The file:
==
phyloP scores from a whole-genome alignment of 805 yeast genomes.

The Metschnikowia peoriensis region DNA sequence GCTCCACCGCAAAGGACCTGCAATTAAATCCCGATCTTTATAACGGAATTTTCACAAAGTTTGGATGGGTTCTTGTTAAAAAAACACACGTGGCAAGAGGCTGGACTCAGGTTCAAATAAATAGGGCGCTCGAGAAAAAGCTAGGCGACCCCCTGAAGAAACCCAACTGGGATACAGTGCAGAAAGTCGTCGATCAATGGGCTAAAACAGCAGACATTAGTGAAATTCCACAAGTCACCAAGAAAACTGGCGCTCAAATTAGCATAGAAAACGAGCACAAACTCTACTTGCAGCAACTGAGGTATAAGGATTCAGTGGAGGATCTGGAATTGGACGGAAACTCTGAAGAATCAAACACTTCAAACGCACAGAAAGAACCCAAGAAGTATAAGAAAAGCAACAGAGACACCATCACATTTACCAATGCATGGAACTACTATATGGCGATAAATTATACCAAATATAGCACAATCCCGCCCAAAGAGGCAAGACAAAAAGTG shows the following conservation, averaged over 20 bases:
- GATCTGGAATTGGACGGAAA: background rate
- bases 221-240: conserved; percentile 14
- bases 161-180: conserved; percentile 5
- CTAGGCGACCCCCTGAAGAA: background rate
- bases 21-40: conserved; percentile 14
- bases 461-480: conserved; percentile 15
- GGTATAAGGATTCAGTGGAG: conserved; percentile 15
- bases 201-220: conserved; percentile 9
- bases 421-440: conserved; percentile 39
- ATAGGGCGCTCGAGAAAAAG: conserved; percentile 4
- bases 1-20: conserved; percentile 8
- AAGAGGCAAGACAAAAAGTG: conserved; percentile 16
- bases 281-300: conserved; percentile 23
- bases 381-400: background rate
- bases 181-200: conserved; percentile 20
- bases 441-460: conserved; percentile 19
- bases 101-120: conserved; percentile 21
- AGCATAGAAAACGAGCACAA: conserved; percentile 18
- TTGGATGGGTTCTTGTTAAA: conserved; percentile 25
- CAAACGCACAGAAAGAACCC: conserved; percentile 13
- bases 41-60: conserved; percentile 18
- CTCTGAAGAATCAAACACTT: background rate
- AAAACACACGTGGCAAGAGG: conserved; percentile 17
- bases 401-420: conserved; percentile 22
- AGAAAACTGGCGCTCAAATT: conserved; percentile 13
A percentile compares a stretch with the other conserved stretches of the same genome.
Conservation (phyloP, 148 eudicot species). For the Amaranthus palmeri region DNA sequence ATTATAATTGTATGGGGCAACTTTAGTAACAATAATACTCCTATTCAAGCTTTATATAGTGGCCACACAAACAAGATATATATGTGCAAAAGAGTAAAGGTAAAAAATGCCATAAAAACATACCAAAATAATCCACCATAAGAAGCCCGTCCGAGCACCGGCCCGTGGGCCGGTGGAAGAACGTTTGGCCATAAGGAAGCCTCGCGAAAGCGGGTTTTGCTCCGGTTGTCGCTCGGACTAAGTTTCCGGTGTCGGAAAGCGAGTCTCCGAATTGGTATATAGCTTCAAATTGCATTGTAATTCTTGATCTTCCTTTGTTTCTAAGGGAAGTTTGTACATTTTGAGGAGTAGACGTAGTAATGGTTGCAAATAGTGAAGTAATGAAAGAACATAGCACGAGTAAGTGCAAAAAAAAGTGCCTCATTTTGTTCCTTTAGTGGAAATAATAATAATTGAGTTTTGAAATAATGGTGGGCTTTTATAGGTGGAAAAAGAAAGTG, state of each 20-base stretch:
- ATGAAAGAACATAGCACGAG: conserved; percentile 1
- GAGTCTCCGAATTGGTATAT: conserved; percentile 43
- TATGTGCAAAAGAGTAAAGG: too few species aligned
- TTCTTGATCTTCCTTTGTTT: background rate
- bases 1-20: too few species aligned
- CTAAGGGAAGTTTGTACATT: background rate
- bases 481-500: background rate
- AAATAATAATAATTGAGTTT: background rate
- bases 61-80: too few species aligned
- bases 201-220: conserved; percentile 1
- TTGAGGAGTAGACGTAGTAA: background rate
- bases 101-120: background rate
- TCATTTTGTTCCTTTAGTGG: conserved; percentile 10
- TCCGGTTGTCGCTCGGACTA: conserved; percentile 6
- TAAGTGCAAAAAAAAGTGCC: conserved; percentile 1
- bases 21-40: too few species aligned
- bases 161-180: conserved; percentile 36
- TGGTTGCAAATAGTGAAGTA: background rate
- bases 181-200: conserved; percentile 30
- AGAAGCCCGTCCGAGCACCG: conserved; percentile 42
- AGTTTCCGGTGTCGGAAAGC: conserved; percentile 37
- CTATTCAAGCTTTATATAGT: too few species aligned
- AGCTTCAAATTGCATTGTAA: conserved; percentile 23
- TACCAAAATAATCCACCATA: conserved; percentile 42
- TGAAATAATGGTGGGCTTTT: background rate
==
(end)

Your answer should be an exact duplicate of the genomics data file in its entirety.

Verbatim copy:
phyloP scores from a whole-genome alignment of 805 yeast genomes.

The Metschnikowia peoriensis region DNA sequence GCTCCACCGCAAAGGACCTGCAATTAAATCCCGATCTTTATAACGGAATTTTCACAAAGTTTGGATGGGTTCTTGTTAAAAAAACACACGTGGCAAGAGGCTGGACTCAGGTTCAAATAAATAGGGCGCTCGAGAAAAAGCTAGGCGACCCCCTGAAGAAACCCAACTGGGATACAGTGCAGAAAGTCGTCGATCAATGGGCTAAAACAGCAGACATTAGTGAAATTCCACAAGTCACCAAGAAAACTGGCGCTCAAATTAGCATAGAAAACGAGCACAAACTCTACTTGCAGCAACTGAGGTATAAGGATTCAGTGGAGGATCTGGAATTGGACGGAAACTCTGAAGAATCAAACACTTCAAACGCACAGAAAGAACCCAAGAAGTATAAGAAAAGCAACAGAGACACCATCACATTTACCAATGCATGGAACTACTATATGGCGATAAATTATACCAAATATAGCACAATCCCGCCCAAAGAGGCAAGACAAAAAGTG shows the following conservation, averaged over 20 bases:
- GATCTGGAATTGGACGGAAA: background rate
- bases 221-240: conserved; percentile 14
- bases 161-180: conserved; percentile 5
- CTAGGCGACCCCCTGAAGAA: background rate
- bases 21-40: conserved; percentile 14
- bases 461-480: conserved; percentile 15
- GGTATAAGGATTCAGTGGAG: conserved; percentile 15
- bases 201-220: conserved; percentile 9
- bases 421-440: conserved; percentile 39
- ATAGGGCGCTCGAGAAAAAG: conserved; percentile 4
- bases 1-20: conserved; percentile 8
- AAGAGGCAAGACAAAAAGTG: conserved; percentile 16
- bases 281-300: conserved; percentile 23
- bases 381-400: background rate
- bases 181-200: conserved; percentile 20
- bases 441-460: conserved; percentile 19
- bases 101-120: conserved; percentile 21
- AGCATAGAAAACGAGCACAA: conserved; percentile 18
- TTGGATGGGTTCTTGTTAAA: conserved; percentile 25
- CAAACGCACAGAAAGAACCC: conserved; percentile 13
- bases 41-60: conserved; percentile 18
- CTCTGAAGAATCAAACACTT: background rate
- AAAACACACGTGGCAAGAGG: conserved; percentile 17
- bases 401-420: conserved; percentile 22
- AGAAAACTGGCGCTCAAATT: conserved; percentile 13
A percentile compares a stretch with the other conserved stretches of the same genome.
Conservation (phyloP, 148 eudicot species). For the Amaranthus palmeri region DNA sequence ATTATAATTGTATGGGGCAACTTTAGTAACAATAATACTCCTATTCAAGCTTTATATAGTGGCCACACAAACAAGATATATATGTGCAAAAGAGTAAAGGTAAAAAATGCCATAAAAACATACCAAAATAATCCACCATAAGAAGCCCGTCCGAGCACCGGCCCGTGGGCCGGTGGAAGAACGTTTGGCCATAAGGAAGCCTCGCGAAAGCGGGTTTTGCTCCGGTTGTCGCTCGGACTAAGTTTCCGGTGTCGGAAAGCGAGTCTCCGAATTGGTATATAGCTTCAAATTGCATTGTAATTCTTGATCTTCCTTTGTTTCTAAGGGAAGTTTGTACATTTTGAGGAGTAGACGTAGTAATGGTTGCAAATAGTGAAGTAATGAAAGAACATAGCACGAGTAAGTGCAAAAAAAAGTGCCTCATTTTGTTCCTTTAGTGGAAATAATAATAATTGAGTTTTGAAATAATGGTGGGCTTTTATAGGTGGAAAAAGAAAGTG, state of each 20-base stretch:
- ATGAAAGAACATAGCACGAG: conserved; percentile 1
- GAGTCTCCGAATTGGTATAT: conserved; percentile 43
- TATGTGCAAAAGAGTAAAGG: too few species aligned
- TTCTTGATCTTCCTTTGTTT: background rate
- bases 1-20: too few species aligned
- CTAAGGGAAGTTTGTACATT: background rate
- bases 481-500: background rate
- AAATAATAATAATTGAGTTT: background rate
- bases 61-80: too few species aligned
- bases 201-220: conserved; percentile 1
- TTGAGGAGTAGACGTAGTAA: background rate
- bases 101-120: background rate
- TCATTTTGTTCCTTTAGTGG: conserved; percentile 10
- TCCGGTTGTCGCTCGGACTA: conserved; percentile 6
- TAAGTGCAAAAAAAAGTGCC: conserved; percentile 1
- bases 21-40: too few species aligned
- bases 161-180: conserved; percentile 36
- TGGTTGCAAATAGTGAAGTA: background rate
- bases 181-200: conserved; percentile 30
- AGAAGCCCGTCCGAGCACCG: conserved; percentile 42
- AGTTTCCGGTGTCGGAAAGC: conserved; percentile 37
- CTATTCAAGCTTTATATAGT: too few species aligned
- AGCTTCAAATTGCATTGTAA: conserved; percentile 23
- TACCAAAATAATCCACCATA: conserved; percentile 42
- TGAAATAATGGTGGGCTTTT: background rate